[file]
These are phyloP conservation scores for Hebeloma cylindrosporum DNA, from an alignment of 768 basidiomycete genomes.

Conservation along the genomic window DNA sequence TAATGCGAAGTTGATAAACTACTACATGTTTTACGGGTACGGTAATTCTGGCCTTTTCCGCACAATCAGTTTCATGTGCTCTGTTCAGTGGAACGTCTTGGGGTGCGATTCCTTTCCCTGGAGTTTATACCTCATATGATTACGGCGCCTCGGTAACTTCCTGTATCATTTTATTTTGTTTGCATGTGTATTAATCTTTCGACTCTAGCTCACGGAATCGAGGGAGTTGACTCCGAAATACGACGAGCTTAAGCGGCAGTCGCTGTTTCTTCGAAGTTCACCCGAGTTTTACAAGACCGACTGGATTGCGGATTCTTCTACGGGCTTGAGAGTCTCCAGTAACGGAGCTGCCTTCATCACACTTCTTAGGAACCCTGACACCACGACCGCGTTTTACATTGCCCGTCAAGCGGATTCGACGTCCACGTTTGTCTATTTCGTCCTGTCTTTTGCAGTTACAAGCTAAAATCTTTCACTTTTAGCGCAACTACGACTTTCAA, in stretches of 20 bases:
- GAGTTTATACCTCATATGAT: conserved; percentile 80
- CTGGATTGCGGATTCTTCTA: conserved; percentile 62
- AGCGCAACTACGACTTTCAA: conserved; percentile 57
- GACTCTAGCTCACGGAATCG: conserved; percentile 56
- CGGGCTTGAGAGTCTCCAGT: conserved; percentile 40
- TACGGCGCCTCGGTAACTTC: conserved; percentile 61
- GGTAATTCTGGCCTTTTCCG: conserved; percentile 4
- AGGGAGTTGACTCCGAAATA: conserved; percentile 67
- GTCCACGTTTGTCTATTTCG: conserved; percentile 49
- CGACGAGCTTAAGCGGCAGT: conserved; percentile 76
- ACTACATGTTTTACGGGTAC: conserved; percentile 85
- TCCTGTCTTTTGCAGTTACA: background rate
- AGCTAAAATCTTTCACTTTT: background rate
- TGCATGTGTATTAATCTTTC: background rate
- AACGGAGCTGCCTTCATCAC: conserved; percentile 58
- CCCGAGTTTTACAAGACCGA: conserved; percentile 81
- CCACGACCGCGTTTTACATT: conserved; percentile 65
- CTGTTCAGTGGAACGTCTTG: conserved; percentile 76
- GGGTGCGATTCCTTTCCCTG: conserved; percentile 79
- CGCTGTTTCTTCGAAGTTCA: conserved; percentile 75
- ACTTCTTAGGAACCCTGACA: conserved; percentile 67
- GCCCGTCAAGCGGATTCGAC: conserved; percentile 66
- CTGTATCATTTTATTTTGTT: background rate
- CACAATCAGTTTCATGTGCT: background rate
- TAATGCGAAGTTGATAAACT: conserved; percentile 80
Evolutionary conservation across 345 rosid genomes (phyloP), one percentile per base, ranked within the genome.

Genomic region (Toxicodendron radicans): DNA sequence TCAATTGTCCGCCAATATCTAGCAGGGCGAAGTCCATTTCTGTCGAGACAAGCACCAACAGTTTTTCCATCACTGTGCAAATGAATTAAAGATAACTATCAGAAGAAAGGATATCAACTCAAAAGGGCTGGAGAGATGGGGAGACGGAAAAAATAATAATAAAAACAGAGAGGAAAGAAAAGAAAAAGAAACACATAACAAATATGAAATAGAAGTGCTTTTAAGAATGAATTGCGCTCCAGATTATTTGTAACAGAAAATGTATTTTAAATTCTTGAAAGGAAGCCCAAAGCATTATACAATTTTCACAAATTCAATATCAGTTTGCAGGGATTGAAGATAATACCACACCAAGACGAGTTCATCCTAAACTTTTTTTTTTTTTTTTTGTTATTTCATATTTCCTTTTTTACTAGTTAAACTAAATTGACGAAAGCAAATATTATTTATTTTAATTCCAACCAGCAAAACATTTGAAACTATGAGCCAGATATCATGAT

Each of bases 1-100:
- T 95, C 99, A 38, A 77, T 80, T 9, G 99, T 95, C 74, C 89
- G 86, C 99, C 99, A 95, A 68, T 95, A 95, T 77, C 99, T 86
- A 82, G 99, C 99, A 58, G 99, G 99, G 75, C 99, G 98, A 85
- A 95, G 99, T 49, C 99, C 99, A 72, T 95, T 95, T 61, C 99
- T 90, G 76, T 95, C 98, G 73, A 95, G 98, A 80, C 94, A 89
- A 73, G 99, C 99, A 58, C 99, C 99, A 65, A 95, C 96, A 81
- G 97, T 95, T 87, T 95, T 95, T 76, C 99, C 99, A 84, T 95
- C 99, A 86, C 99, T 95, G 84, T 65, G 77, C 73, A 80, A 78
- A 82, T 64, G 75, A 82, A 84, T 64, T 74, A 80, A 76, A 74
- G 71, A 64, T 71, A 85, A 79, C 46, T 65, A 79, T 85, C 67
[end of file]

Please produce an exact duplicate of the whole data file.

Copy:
These are phyloP conservation scores for Hebeloma cylindrosporum DNA, from an alignment of 768 basidiomycete genomes.

Conservation along the genomic window DNA sequence TAATGCGAAGTTGATAAACTACTACATGTTTTACGGGTACGGTAATTCTGGCCTTTTCCGCACAATCAGTTTCATGTGCTCTGTTCAGTGGAACGTCTTGGGGTGCGATTCCTTTCCCTGGAGTTTATACCTCATATGATTACGGCGCCTCGGTAACTTCCTGTATCATTTTATTTTGTTTGCATGTGTATTAATCTTTCGACTCTAGCTCACGGAATCGAGGGAGTTGACTCCGAAATACGACGAGCTTAAGCGGCAGTCGCTGTTTCTTCGAAGTTCACCCGAGTTTTACAAGACCGACTGGATTGCGGATTCTTCTACGGGCTTGAGAGTCTCCAGTAACGGAGCTGCCTTCATCACACTTCTTAGGAACCCTGACACCACGACCGCGTTTTACATTGCCCGTCAAGCGGATTCGACGTCCACGTTTGTCTATTTCGTCCTGTCTTTTGCAGTTACAAGCTAAAATCTTTCACTTTTAGCGCAACTACGACTTTCAA, in stretches of 20 bases:
- GAGTTTATACCTCATATGAT: conserved; percentile 80
- CTGGATTGCGGATTCTTCTA: conserved; percentile 62
- AGCGCAACTACGACTTTCAA: conserved; percentile 57
- GACTCTAGCTCACGGAATCG: conserved; percentile 56
- CGGGCTTGAGAGTCTCCAGT: conserved; percentile 40
- TACGGCGCCTCGGTAACTTC: conserved; percentile 61
- GGTAATTCTGGCCTTTTCCG: conserved; percentile 4
- AGGGAGTTGACTCCGAAATA: conserved; percentile 67
- GTCCACGTTTGTCTATTTCG: conserved; percentile 49
- CGACGAGCTTAAGCGGCAGT: conserved; percentile 76
- ACTACATGTTTTACGGGTAC: conserved; percentile 85
- TCCTGTCTTTTGCAGTTACA: background rate
- AGCTAAAATCTTTCACTTTT: background rate
- TGCATGTGTATTAATCTTTC: background rate
- AACGGAGCTGCCTTCATCAC: conserved; percentile 58
- CCCGAGTTTTACAAGACCGA: conserved; percentile 81
- CCACGACCGCGTTTTACATT: conserved; percentile 65
- CTGTTCAGTGGAACGTCTTG: conserved; percentile 76
- GGGTGCGATTCCTTTCCCTG: conserved; percentile 79
- CGCTGTTTCTTCGAAGTTCA: conserved; percentile 75
- ACTTCTTAGGAACCCTGACA: conserved; percentile 67
- GCCCGTCAAGCGGATTCGAC: conserved; percentile 66
- CTGTATCATTTTATTTTGTT: background rate
- CACAATCAGTTTCATGTGCT: background rate
- TAATGCGAAGTTGATAAACT: conserved; percentile 80
Evolutionary conservation across 345 rosid genomes (phyloP), one percentile per base, ranked within the genome.

Genomic region (Toxicodendron radicans): DNA sequence TCAATTGTCCGCCAATATCTAGCAGGGCGAAGTCCATTTCTGTCGAGACAAGCACCAACAGTTTTTCCATCACTGTGCAAATGAATTAAAGATAACTATCAGAAGAAAGGATATCAACTCAAAAGGGCTGGAGAGATGGGGAGACGGAAAAAATAATAATAAAAACAGAGAGGAAAGAAAAGAAAAAGAAACACATAACAAATATGAAATAGAAGTGCTTTTAAGAATGAATTGCGCTCCAGATTATTTGTAACAGAAAATGTATTTTAAATTCTTGAAAGGAAGCCCAAAGCATTATACAATTTTCACAAATTCAATATCAGTTTGCAGGGATTGAAGATAATACCACACCAAGACGAGTTCATCCTAAACTTTTTTTTTTTTTTTTTGTTATTTCATATTTCCTTTTTTACTAGTTAAACTAAATTGACGAAAGCAAATATTATTTATTTTAATTCCAACCAGCAAAACATTTGAAACTATGAGCCAGATATCATGAT

Each of bases 1-100:
- T 95, C 99, A 38, A 77, T 80, T 9, G 99, T 95, C 74, C 89
- G 86, C 99, C 99, A 95, A 68, T 95, A 95, T 77, C 99, T 86
- A 82, G 99, C 99, A 58, G 99, G 99, G 75, C 99, G 98, A 85
- A 95, G 99, T 49, C 99, C 99, A 72, T 95, T 95, T 61, C 99
- T 90, G 76, T 95, C 98, G 73, A 95, G 98, A 80, C 94, A 89
- A 73, G 99, C 99, A 58, C 99, C 99, A 65, A 95, C 96, A 81
- G 97, T 95, T 87, T 95, T 95, T 76, C 99, C 99, A 84, T 95
- C 99, A 86, C 99, T 95, G 84, T 65, G 77, C 73, A 80, A 78
- A 82, T 64, G 75, A 82, A 84, T 64, T 74, A 80, A 76, A 74
- G 71, A 64, T 71, A 85, A 79, C 46, T 65, A 79, T 85, C 67